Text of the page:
Blanket amnesty

Blanket amnesty

Rapelang Mosae

THE government of Lesotho recently released a statement on its stance on the findings and recommendations of the SADC Commission of Enquiry.

The statement was particularly detailed and brought to light a number of issues including its position on the removal of Lieutenant General Tlali Kamoli as well as a particularly striking stance of a general amnesty for the detained soldiers.

This means the amnesty would apply to the soldiers detained for alleged mutiny as well as all soldiers whom the report made reference to pertaining to the mutiny and the arrests that followed.

Prime Minister Pakalitha Mosisili stated that the amnesty recommendation was particularly attractive and if it was applied to only one side, it would not be fair. He stated that amnesty for the detained soldiers meant pardon for one side of the divide and anguish for the other.

Mosisili said it is the government’s stance that a general amnesty should be declared to all soldiers especially since the apex court in Lesotho had already held that the detained soldiers do have a case to answer, meaning there is a prima facie case against them.

The stance of the government indeed sounds convincing. However it ignores a few integral issues: allegations against the two factions are not of the same magnitude: one is suspected of mutiny which is essentially a disciplinary military offence while the other faces allegations of murder and torture which are violations of national law.

In addition, international law frowns upon torture and murder because they are crimes against humanity.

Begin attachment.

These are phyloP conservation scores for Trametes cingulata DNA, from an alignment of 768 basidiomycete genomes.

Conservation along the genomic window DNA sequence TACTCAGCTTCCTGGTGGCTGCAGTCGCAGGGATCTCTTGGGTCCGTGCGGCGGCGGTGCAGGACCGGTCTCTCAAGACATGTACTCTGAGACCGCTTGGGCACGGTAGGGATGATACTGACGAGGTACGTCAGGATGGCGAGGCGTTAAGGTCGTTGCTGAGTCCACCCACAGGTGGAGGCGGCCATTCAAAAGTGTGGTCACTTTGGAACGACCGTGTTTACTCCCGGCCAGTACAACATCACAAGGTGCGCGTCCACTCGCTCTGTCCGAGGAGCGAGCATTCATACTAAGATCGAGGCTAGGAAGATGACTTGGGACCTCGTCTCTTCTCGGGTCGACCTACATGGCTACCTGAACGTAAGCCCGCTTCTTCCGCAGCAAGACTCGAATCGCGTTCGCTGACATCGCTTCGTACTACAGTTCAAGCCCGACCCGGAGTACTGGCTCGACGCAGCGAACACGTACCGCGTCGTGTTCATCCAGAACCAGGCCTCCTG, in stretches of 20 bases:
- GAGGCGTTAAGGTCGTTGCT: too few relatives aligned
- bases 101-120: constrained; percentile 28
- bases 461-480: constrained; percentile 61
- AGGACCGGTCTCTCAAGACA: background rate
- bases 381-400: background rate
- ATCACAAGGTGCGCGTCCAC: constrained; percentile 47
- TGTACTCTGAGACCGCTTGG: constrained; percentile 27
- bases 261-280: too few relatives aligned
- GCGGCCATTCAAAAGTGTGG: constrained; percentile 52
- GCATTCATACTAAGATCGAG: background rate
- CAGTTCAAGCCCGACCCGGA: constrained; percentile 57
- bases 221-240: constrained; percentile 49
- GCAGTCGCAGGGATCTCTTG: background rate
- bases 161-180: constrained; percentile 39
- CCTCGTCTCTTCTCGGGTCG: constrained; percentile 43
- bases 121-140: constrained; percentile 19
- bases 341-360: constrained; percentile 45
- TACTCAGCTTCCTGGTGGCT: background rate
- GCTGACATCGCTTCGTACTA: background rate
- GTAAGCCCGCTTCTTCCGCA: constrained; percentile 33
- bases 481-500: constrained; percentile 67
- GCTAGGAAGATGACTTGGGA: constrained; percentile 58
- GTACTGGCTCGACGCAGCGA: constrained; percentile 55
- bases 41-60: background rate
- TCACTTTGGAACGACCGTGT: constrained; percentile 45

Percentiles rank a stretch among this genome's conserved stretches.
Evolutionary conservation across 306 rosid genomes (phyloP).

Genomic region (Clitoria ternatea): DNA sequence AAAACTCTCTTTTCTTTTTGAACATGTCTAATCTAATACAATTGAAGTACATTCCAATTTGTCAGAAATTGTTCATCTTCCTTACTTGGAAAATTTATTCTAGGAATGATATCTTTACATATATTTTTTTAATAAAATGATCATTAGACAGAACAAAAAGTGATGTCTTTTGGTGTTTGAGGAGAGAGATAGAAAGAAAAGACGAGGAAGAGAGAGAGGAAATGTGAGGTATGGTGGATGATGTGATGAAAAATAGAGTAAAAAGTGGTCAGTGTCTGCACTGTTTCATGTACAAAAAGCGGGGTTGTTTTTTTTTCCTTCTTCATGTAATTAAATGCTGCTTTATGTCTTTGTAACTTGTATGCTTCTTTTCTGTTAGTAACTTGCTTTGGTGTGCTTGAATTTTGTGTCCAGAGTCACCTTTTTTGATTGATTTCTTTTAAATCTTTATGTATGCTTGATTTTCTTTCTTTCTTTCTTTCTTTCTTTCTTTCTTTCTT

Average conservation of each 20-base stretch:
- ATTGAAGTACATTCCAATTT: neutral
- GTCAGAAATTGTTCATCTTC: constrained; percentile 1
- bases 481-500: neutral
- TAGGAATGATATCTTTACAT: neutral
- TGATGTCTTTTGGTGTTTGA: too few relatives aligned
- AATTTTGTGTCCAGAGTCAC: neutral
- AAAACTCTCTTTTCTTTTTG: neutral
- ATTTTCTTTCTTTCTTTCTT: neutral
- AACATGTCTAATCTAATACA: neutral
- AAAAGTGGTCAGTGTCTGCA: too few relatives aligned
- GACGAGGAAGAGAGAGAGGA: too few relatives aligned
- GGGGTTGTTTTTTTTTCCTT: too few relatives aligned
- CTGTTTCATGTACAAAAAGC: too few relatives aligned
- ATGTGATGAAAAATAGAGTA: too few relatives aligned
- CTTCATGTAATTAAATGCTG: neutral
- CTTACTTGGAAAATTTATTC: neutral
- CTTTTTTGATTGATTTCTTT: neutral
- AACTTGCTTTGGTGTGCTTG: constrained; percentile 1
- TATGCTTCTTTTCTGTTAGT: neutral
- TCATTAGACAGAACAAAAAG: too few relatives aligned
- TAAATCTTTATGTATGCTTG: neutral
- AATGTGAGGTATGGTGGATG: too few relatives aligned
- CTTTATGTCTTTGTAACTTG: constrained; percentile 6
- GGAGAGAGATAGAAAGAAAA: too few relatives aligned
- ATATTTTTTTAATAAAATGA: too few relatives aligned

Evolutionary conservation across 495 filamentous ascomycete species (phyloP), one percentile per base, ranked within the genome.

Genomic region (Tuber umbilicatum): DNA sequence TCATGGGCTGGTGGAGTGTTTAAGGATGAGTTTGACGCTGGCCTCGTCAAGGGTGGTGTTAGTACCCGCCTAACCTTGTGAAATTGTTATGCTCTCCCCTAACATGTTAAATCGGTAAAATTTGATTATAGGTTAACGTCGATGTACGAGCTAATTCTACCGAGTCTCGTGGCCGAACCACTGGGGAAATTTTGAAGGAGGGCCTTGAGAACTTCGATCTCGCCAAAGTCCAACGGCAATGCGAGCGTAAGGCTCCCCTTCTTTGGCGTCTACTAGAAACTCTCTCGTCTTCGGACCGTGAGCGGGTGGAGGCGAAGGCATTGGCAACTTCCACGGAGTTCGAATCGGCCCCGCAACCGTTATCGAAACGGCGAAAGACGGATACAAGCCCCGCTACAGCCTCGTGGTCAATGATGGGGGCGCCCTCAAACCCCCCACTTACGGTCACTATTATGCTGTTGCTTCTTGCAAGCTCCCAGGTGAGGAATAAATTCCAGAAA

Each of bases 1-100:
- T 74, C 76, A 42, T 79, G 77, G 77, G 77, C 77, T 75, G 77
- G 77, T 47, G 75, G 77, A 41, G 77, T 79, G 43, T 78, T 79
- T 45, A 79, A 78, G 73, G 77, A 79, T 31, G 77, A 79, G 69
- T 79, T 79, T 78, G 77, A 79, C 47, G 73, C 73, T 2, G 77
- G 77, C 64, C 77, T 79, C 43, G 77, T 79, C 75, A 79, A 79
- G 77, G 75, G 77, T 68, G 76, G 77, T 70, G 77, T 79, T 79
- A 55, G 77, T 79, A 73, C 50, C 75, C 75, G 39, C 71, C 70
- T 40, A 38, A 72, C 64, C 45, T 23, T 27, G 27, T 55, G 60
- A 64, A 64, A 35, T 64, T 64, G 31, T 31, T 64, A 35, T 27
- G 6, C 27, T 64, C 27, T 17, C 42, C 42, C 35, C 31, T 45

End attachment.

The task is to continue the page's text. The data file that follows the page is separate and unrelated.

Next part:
There are certain forms of amnesties that are inconsistent with international law. The government of Lesotho should therefore look at the amnesty process holistically instead of just the attractive aspect of it.

If applied incorrectly, the amnesty would have the effect of putting a plaster on a gaping wound.

The Preamble to the Rome Statute of the International Criminal Court describes crimes against humanity as “the most serious crimes of concern to the international community as a whole” which “must not go unpunished” and whose “effective prosecution must be ensured”.

According to United Nations office of the High Commissioner for Human Rights in the Rule of law tools for post-conflict states, an amnesty that exempted crimes against humanity from punishment and/or civil remedies would be inconsistent with the states’ obligations under several treaties and customary international law.

It is worth noting that murder and torture are among those crimes against humanity.

An amnesty for torture would violate state parties’ duties under the Convention Against Torture. Lesotho is a party to the Convention Against Torture, as such it is bound by it. Article 4.1 of the Convention Against Torture requires state parties to ensure that all acts of torture are offences under their criminal law and that they are punishable by appropriate penalties.

Against this backdrop one can see that it will be quite a challenge for the government to apply its blanket amnesty without violating its obligations under international law.

If indeed the detained soldiers have been subjected to torture, the government of Lesotho by virtue of being a signatory to the International Covenant on Civil and Political Rights (ICCPR) ought to ensure that they have an effective remedy against perpetrators of those acts.